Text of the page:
It is said that the suit is barred by the statute of limitation. Section 83-118, Comp. St. N.M. 1929, is relied upon to sustain the contention. It provides: "No action or suit shall be brought to call in question any privilege or franchise granted by any municipal corporation, unless the same shall be brought within six years after the same shall have been granted, or claimed to have been granted, and any such privilege or franchise heretofore granted by any municipal corporation shall, after six years from the date of the granting of the same, or within six years after the same shall have been claimed to have been granted, shall be deemed valid in all respects." Unless a general statute of limitation expressly provides otherwise, it usually operates against a municipality. Metropolitan R. Co. v. Dist. of Columbia, 132 U.S. 1, 10 S. Ct. 19, 33 L. Ed. 231; Garcia v. United States (C.C.A.) 43 F.2d 873. The contention in reality is that the action should be stayed on account of laches, because laches as distinguished from limitation usually applies to proceedings in equity. Hughes v. Reed (C.C.A.) 46 F.2d 435. It is a defense controlled by equitable considerations. Columbian Nat. Life Ins. Co. v. Black (C.C.A.) 35 F.2d 571, 71 A.L.R. 128. Its application does not rest exclusively upon lapse of time. Southern Pac. Co. v. Bogert, 250 U.S. 483, 39 S. Ct. 533, 63 L. Ed. 1099; Clarke v. Boysen (C.C.A.) 39 F.2d 800; Standard Oil Co. of Colorado v. Standard Oil Co. (C.C.A.) 72 F.2d 524. A court of equity is not bound by a statute of limitation, but in the absence of extraordinary circumstances it usually grants or withholds relief in analogy to it. This excellent statement of the rule, followed many times since, is contained in Kelley v. Boettcher (C.C.A.) 85 F. 55, 62: "In the application of the doctrine of laches, the settled rule is that courts of equity are not bound by, but that they usually act or refuse to act in analogy to, the statute of limitations relating to actions at law of like character. Rugan v. Sabin, 10 U.S. App. 519, 534, 3 C.C.A. 578, 582, and 53 F. 415, 420; Billings v. Aspen Mining Smelting Co., 10 U.S. App. 1, 62, 2 C.C.A. 252, 262, 263, and 51 F. 338, 349; Bogan v. Mortgage Co., 27 U.S. App. 346, 357, 11 C.C.A. 128, 135, and 63 F. 192, 199; Kinne v. Webb, 12 U.S. App. 137, 148, 4 C.C.A. 170, 177, and 54 F. 34, 40; Scheftel v. Hays, 19 U.S. App. 220, 226, 7 C.C.A. 308, 312, and 58 F. 457, 460; Wagner v. Baird, 7 How. 234, 258 [ 12 L. Ed. 681]; Godden v. Kimmell, 99 U.S. 201, 210 [ 25 L. Ed. 431]; Wood v. Carpenter, 101 U.S. 135, 139 [ 25 L. Ed. 807]. The meaning of this rule is that, under ordinary circumstances, a suit in equity will not be stayed for laches before, and will be stayed after the time fixed by the analogous statute of limitations at law; but if unusual conditions or extraordinary circumstances make it inequitable to allow the prosecution of a suit after a briefer, or to forbid its maintenance after a longer, period than that fixed by the statute, the chancellor will not be bound by the statute, but will determine the extraordinary case in accordance with the equities which condition it. The practical result is that a suit in equity for relief on the ground of fraud would not be barred by laches in the state of Colorado in less than three years after the discovery of the fraud, unless unusual circumstances made it inequitable to allow its prosecution. Some of the circumstances which will induce a court of equity to apply the doctrine of laches in a shorter time than that fixed by the statute are the destruction of the muniments of title, the death or removal of parties, the number of innocent purchasers who may be affected, radical changes in the condition and value of the property, and its speculative character. Lemoine v. Dunklin County, 10 U.S. App. 227, 239, 2 C.C.A. 343, 348, and 51 F. 487, 492. When a suit is brought within the time fixed by the analogous statute, the burden is on the defendant to show, either from the face of the bill or by his answer, that extraordinary circumstances exist which require the application of the doctrine of laches; and, when such a suit is brought after the statutory time has elapsed, the burden is on the complainant to show, by suitable averments in his bill, that it would be inequitable to apply it to his case."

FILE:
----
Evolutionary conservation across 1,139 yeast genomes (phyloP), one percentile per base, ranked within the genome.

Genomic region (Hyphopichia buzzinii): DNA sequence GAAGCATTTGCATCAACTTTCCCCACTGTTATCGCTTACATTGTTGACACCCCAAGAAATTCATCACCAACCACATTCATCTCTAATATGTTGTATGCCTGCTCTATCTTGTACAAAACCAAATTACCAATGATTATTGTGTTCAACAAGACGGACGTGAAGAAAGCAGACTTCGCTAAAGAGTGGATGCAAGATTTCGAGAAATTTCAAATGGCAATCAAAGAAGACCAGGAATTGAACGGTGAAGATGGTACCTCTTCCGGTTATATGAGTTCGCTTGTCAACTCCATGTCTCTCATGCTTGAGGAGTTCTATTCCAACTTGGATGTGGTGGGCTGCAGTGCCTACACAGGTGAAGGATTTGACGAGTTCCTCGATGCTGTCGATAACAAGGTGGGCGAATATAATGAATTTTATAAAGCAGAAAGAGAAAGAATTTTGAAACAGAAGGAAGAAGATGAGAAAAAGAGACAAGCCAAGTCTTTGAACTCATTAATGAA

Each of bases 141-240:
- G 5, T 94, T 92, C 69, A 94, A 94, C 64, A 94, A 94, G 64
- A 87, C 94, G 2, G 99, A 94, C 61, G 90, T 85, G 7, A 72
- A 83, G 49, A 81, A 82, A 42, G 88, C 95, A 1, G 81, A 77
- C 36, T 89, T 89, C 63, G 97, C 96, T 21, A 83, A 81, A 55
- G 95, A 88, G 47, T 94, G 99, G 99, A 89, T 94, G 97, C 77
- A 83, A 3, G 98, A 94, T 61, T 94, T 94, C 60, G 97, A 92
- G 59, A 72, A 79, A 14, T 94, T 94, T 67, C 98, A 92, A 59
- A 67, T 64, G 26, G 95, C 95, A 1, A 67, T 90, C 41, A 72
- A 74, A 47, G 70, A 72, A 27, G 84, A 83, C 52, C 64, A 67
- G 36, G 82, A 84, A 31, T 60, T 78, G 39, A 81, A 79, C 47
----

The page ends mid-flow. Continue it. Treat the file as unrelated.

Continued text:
It, therefore, is pertinent to inquire whether the doctrine can be invoked here. The statute has for its manifest purpose to fix a time within which the validity of a franchise or privilege granted by a municipality may be challenged and to give stability to such franchise or privilege after the expiration of that period. Agua Pura Co. v. Las Vegas, 10 N.M. 6, 60 P. 208, 50 L.R.A. 224. But it is limited to express grants from a municipality and has no reference to an asserted grant under a state statute, nor to an implied prescriptive right predicated upon long use. No express franchise or privilege granted by the city is involved here. The suit does not challenge a right of that kind. On the contrary, the contention of the city is that such a franchise is essential to the use of the streets and that the company has none. Neither does the general statute of limitation, section 83-122, Comp. St. N.M. 1929, lend the company support. The authorities predominate in number to the effect that title to an interest in the streets and alleys of a municipality cannot be acquired by adverse possession, but it is unnecessary to explore the intricacies of that question because the statute textually requires ten years' actual, visible, exclusive, and hostile possession. If any one or more of these elements is absent, no rights are acquired. Jenkins v. Maxwell Land Grant Co., 15 N.M. 281, 107 P. 739; Montoya v. Catron, 22 N.M. 570, 166 P. 909; First Nat. Bank v. Tome, 23 N.M. 255, 167 P. 733. For the reasons already reviewed, the company had no right under the act of 1909. It acquired the franchise in 1911; recorded a written assignment of it and held it until it expired in 1919; and use and occupancy of the streets during that time must be held to have been exercised under the franchise. The possession since then and until shortly before the institution of this action was neither adverse nor hostile. To the contrary, it was permissive in nature (see cases subsequently cited) and that fails to meet an essential requirement of the statute.